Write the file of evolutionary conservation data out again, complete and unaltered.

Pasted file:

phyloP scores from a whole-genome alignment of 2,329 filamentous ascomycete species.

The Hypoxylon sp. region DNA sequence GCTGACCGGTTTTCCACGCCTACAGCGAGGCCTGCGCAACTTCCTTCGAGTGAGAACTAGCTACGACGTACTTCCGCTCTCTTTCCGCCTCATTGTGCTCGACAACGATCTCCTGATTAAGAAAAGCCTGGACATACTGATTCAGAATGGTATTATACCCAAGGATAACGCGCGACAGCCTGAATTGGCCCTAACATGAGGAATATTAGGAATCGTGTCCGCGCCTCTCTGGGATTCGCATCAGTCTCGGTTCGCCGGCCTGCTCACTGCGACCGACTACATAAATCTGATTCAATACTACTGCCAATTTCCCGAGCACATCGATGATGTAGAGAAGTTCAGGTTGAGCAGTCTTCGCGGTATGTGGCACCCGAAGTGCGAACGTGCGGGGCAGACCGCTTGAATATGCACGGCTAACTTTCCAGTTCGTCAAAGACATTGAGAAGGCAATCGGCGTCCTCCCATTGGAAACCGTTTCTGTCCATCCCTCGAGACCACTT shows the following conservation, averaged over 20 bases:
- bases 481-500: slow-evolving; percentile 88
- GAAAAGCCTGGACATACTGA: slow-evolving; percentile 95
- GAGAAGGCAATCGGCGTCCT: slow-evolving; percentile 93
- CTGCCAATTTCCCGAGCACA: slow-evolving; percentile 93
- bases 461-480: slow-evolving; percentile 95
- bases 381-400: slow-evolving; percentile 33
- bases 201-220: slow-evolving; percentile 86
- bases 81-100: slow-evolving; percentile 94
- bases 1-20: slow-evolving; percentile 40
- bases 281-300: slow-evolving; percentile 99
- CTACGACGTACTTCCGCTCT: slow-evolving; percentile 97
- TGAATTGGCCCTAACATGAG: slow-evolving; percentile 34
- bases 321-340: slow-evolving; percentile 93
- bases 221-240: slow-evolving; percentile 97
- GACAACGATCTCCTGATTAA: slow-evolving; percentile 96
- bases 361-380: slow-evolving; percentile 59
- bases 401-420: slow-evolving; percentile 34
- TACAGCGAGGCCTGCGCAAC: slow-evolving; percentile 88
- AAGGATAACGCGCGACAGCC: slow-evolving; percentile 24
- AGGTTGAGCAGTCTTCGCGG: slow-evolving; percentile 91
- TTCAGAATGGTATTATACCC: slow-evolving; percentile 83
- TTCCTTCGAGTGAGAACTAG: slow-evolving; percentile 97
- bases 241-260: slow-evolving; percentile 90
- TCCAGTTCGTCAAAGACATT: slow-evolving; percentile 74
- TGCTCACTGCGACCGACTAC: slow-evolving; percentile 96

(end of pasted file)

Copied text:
phyloP scores from a whole-genome alignment of 2,329 filamentous ascomycete species.

The Hypoxylon sp. region DNA sequence GCTGACCGGTTTTCCACGCCTACAGCGAGGCCTGCGCAACTTCCTTCGAGTGAGAACTAGCTACGACGTACTTCCGCTCTCTTTCCGCCTCATTGTGCTCGACAACGATCTCCTGATTAAGAAAAGCCTGGACATACTGATTCAGAATGGTATTATACCCAAGGATAACGCGCGACAGCCTGAATTGGCCCTAACATGAGGAATATTAGGAATCGTGTCCGCGCCTCTCTGGGATTCGCATCAGTCTCGGTTCGCCGGCCTGCTCACTGCGACCGACTACATAAATCTGATTCAATACTACTGCCAATTTCCCGAGCACATCGATGATGTAGAGAAGTTCAGGTTGAGCAGTCTTCGCGGTATGTGGCACCCGAAGTGCGAACGTGCGGGGCAGACCGCTTGAATATGCACGGCTAACTTTCCAGTTCGTCAAAGACATTGAGAAGGCAATCGGCGTCCTCCCATTGGAAACCGTTTCTGTCCATCCCTCGAGACCACTT shows the following conservation, averaged over 20 bases:
- bases 481-500: slow-evolving; percentile 88
- GAAAAGCCTGGACATACTGA: slow-evolving; percentile 95
- GAGAAGGCAATCGGCGTCCT: slow-evolving; percentile 93
- CTGCCAATTTCCCGAGCACA: slow-evolving; percentile 93
- bases 461-480: slow-evolving; percentile 95
- bases 381-400: slow-evolving; percentile 33
- bases 201-220: slow-evolving; percentile 86
- bases 81-100: slow-evolving; percentile 94
- bases 1-20: slow-evolving; percentile 40
- bases 281-300: slow-evolving; percentile 99
- CTACGACGTACTTCCGCTCT: slow-evolving; percentile 97
- TGAATTGGCCCTAACATGAG: slow-evolving; percentile 34
- bases 321-340: slow-evolving; percentile 93
- bases 221-240: slow-evolving; percentile 97
- GACAACGATCTCCTGATTAA: slow-evolving; percentile 96
- bases 361-380: slow-evolving; percentile 59
- bases 401-420: slow-evolving; percentile 34
- TACAGCGAGGCCTGCGCAAC: slow-evolving; percentile 88
- AAGGATAACGCGCGACAGCC: slow-evolving; percentile 24
- AGGTTGAGCAGTCTTCGCGG: slow-evolving; percentile 91
- TTCAGAATGGTATTATACCC: slow-evolving; percentile 83
- TTCCTTCGAGTGAGAACTAG: slow-evolving; percentile 97
- bases 241-260: slow-evolving; percentile 90
- TCCAGTTCGTCAAAGACATT: slow-evolving; percentile 74
- TGCTCACTGCGACCGACTAC: slow-evolving; percentile 96